Prior to 2017’s cool down, some of these companies traded with valuations that similar to high growth tech names. Hormel and McCormick traded for nearly 30x earnings in early 2016 while KHC exceeded that 30x threshold for much of the year. Many of the other stocks on this list traded for ~25x earnings in 2015/2016, which is simply too much for companies posting top-line growth in the low single digits.

I think that moving forward, investors should expect these companies to trade more in-line with their historical norms, in the high teens and low twenties in terms of P/E ratios. These are still premium valuations, which are well deserved due to the reliable cash flows and dividend yields previously discussed, but anything much more than that represents overvalued territory, if you ask me. Now that we’ve experienced an industry wide correction, I expect for future returns to be based upon EPS growth with multiples back in-line with historical norms.

My biggest issue with the food space is that I cannot figure out whether we’re witnessing a true change of the competitive landscape right now in terms of consumer sentiment and the aforementioned shift from quality (brand names) to value or if this is simply a short-term issue of negative sentiment that will turn out to be false. This could be a secular headwind for all of these packaged food plays if my generation as truly lost interest (or trust) in the quality of the brand names compared to cheaper generic options. And speaking of quality, I wonder if sales of packaged foods in general will continue to suffer as consumers stick to the outside isles of the grocery stores where fresh and frozen goods lie rather than the middle isles full of packaged goods and preservatives.

But then again, maybe I’m wrong. Maybe the health foods trend isn’t as strong as I think it is; after all, GIS recently added artificial dyes back into their Trix cereal due to customer demands. I think these companies are finding that there is a fine line between healthy and the tastes and prices that we’ve come to expect. This is surely proving to be a difficult line to toe. PepsiCo management touched on this during their recent conference call regarding their marketing budget and decline sales of their soda business. In the age of big data and algorithms, it seems that management teams are still finding that there is more art than science to proper ad spending in the face of constantly changing trends.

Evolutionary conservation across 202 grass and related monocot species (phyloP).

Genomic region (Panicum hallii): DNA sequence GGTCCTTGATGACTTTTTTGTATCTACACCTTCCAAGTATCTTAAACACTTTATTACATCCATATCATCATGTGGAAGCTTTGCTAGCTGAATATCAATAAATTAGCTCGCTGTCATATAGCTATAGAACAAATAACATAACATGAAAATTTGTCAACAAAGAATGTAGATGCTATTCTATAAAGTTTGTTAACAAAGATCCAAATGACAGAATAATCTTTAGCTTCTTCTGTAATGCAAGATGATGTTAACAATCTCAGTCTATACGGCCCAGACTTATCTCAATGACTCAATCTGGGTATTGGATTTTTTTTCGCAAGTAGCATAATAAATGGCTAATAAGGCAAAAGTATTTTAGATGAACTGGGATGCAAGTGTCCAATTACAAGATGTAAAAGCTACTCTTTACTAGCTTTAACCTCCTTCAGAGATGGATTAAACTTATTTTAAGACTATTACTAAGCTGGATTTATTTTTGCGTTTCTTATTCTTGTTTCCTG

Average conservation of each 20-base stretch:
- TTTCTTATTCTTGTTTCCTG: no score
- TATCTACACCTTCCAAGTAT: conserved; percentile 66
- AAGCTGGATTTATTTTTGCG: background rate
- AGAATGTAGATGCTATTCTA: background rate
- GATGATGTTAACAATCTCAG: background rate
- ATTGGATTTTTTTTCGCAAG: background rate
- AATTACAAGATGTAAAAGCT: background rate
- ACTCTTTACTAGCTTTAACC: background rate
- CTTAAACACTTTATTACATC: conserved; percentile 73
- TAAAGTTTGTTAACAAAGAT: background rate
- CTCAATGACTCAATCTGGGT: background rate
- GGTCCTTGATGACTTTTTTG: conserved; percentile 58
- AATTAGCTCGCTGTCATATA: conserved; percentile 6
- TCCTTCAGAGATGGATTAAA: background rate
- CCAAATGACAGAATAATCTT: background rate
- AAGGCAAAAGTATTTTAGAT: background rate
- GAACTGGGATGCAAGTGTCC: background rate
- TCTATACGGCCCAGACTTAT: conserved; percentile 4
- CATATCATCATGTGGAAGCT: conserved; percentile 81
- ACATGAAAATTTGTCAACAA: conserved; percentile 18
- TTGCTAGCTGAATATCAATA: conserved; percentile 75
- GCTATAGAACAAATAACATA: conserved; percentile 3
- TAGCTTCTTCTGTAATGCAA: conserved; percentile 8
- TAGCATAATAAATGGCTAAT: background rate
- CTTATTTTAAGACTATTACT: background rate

Company TTM sales growth

TTM EPS growth

Campbell Soup -0.60% -12.20%
General Mills -5.70% flat
Hormel -1.30% flat
Kellogg -1.70% 12.80%
Kraft Heinz -1.20% 11%
McCormick 1.50% 1.90%
Mondelez -1.40% 8.60%
PepsiCo 0.30% 6.20%
J.M. Smucker -5.40% -11.50%

I’m always happy to invest in companies when I believe they’ve sold off on an isolated instance, but in the case of the packaged food names, I’m truly concerned about their problematic trends they’re facing being of the secular variety. In the graphic above, we see that just about every company in this space has struggled to grow their top line during the trailing 12 months. Several of them have posted strong bottom line results, though I believe this sort of performance is unsustainable over the long-term. Cost cutting and efficiency measures can only impact a company for so long until it requires higher sales to grow. I’m impressed that so many of these companies have been able to carve out profits in this difficult environment, but as a long-term investor, I’m much more interested in the overall health of the business and management ability to grow sales and increase consumer demand for its products/services rather than its ability to squeeze a bit of profits out of an otherwise troubling situation.

So, with this isolated issues versus secular trend question still weighing heavily on my mind, I hope to open up the discussion to the SA community in hopes of gaining a bit of clarity of the subject. What do you think? Are we looking at a potentially lucrative opportunity here with many of these well known brand names trading at multi-year lows or will these names continue to be value traps for investors as they struggle to produce top-line growth? At what point do their dividend yields become too high for you to ignore any longer? Do rising interest rates effect your outlook when it comes to the packaged food/consumer staples space? These are all questions that I continue to mull over and I sincerely look forward to seeing what everyone else has to say.

Disclosure: I am/we are long PEP, MKC, SJM.

I wrote this article myself, and it expresses my own opinions. I am not receiving compensation for it (other than from Seeking Alpha). I have no business relationship with any company whose stock is mentioned in this article.